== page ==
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Suspicious package in Niagara Falls was not a bomb

The suspicious package found Monday in a Niagara Falls city parking lot was not an explosive police determined after a remote controlled robot was used to probe the unattended backpack.

Police re-opened the parking lot adjacent to the Sheraton at the Falls Hotel shortly before 5 p.m., about 5 hours after a passerby first contacted 911 to report a suspicious package.

“In this day and age, and the threats we live under, in our opinion, this was absolutely and appropriate response,” said Niagara Falls Police Chief E. Bryan DalPorto. “Especially in a tourist-based city like Niagara Falls, we certainly could be targeted and we are always vigilant.”

The incident shows how nervous the public has become since an improvised explosive device detonated Saturday morning near the boardwalk in Seaside Park, N.J., a bomb exploded on a Manhattan street Saturday night, injuring 29 people, and another pressure-cooker explosive device that had not detonated was discovered in Manhattan. A suspect in those bomb incidents was shot and arrested Monday by police in Linden, N.J.

In Niagara Falls, the backpack was found left near an electrical substation in the lot. Shortly before 4 p.m., a robot moved the package away from the utility box and photos were taken of its contents. Police said that no threats have been made or reported in connection with the discovery of the package.

The backpack contained personal items, including a cellphone, DalPorto said.

Police had cordoned off the parking lot and closed one block of 3rd Street to traffic, between Wendel Way and Niagara Street, across from the Seneca Office Building and close to the Rainbow Bridge and Niagara Falls State Park. Niagara Falls police investigated, and a State Police bomb disposal unit and the Erie County Sheriff's Office Bomb Squad assisted at the scene. Niagara County Sheriff's deputies were also there.

Brenda Donohue,who is on Livingston County's Board of Supervisors was attending a meeting of local government leaders at the Sheraton, said she spotted the backpack by the electrical substation and called 911 at about 11:40 a.m.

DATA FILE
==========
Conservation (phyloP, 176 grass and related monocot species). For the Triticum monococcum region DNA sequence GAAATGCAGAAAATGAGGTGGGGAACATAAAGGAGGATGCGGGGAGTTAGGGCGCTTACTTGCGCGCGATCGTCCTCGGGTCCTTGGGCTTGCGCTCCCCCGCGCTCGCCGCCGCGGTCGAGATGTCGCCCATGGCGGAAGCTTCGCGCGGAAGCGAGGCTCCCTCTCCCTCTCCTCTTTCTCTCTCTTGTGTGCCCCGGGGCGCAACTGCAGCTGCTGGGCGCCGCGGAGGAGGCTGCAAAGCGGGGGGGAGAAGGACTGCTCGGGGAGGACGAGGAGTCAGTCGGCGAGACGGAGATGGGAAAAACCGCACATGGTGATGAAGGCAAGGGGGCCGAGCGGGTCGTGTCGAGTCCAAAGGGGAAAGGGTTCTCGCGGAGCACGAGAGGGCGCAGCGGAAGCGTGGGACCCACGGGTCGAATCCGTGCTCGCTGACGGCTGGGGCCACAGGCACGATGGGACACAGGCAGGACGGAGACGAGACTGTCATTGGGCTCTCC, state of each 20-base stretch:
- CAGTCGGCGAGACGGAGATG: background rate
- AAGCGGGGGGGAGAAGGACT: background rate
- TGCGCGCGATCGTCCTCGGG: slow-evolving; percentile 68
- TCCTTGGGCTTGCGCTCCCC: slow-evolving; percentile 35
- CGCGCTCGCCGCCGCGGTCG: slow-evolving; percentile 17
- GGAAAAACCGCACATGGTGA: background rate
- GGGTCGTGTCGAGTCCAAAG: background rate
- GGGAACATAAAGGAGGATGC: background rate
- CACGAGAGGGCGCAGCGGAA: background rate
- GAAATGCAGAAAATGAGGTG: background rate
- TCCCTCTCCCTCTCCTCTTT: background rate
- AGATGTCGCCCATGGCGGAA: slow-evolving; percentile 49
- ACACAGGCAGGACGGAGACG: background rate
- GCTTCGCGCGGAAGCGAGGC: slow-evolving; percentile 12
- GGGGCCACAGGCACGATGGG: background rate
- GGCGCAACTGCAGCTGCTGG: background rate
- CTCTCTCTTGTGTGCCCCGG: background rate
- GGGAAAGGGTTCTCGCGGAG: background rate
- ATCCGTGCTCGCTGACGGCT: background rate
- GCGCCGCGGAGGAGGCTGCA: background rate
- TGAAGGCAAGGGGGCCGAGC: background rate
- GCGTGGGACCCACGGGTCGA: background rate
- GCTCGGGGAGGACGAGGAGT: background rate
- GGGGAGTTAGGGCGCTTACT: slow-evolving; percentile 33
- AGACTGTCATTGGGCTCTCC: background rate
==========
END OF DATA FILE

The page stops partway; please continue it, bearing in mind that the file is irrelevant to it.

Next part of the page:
Donohue, who is the supervisor for the Town of Conesus, told The Buffalo News that she was pulling into the lot when she first noticed the black backpack with tags on it. She said the backpack appeared to have ID tags on it. She noted that it was up against a six foot by six foot square electrical substation. She knew it was "not a good combination."

The 911 dispatcher asked Donohue if she had looked inside the backpack to which she replied: "No!"

She parked her car, got out and called 911. Donohue said she decided to leave her car in the spot. "I didn't want to leave the parking spot because someone else could pull in and it might blow up," she said. Donohue remained in the area and was watching the police investigate Monday afternoon. She felt bad about the fuss that her call had created, she said, but noted "we have all to be vigilant now."

Employees of the Seneca Office Building were being told to use the 4th Street entrance while police continued to investigate.

Police were not allowing people who parked their vehicles in the lot to get to their cars.

Police investigate a suspicious backpack in a parking lot in Niagara Falls Monday, Sept. 19, 2016. (Mark Mulville/Buffalo News)

Police investigate a suspicious backpack in a parking lot in Niagara Falls Monday, Sept. 19, 2016. (Mark Mulville/Buffalo News)

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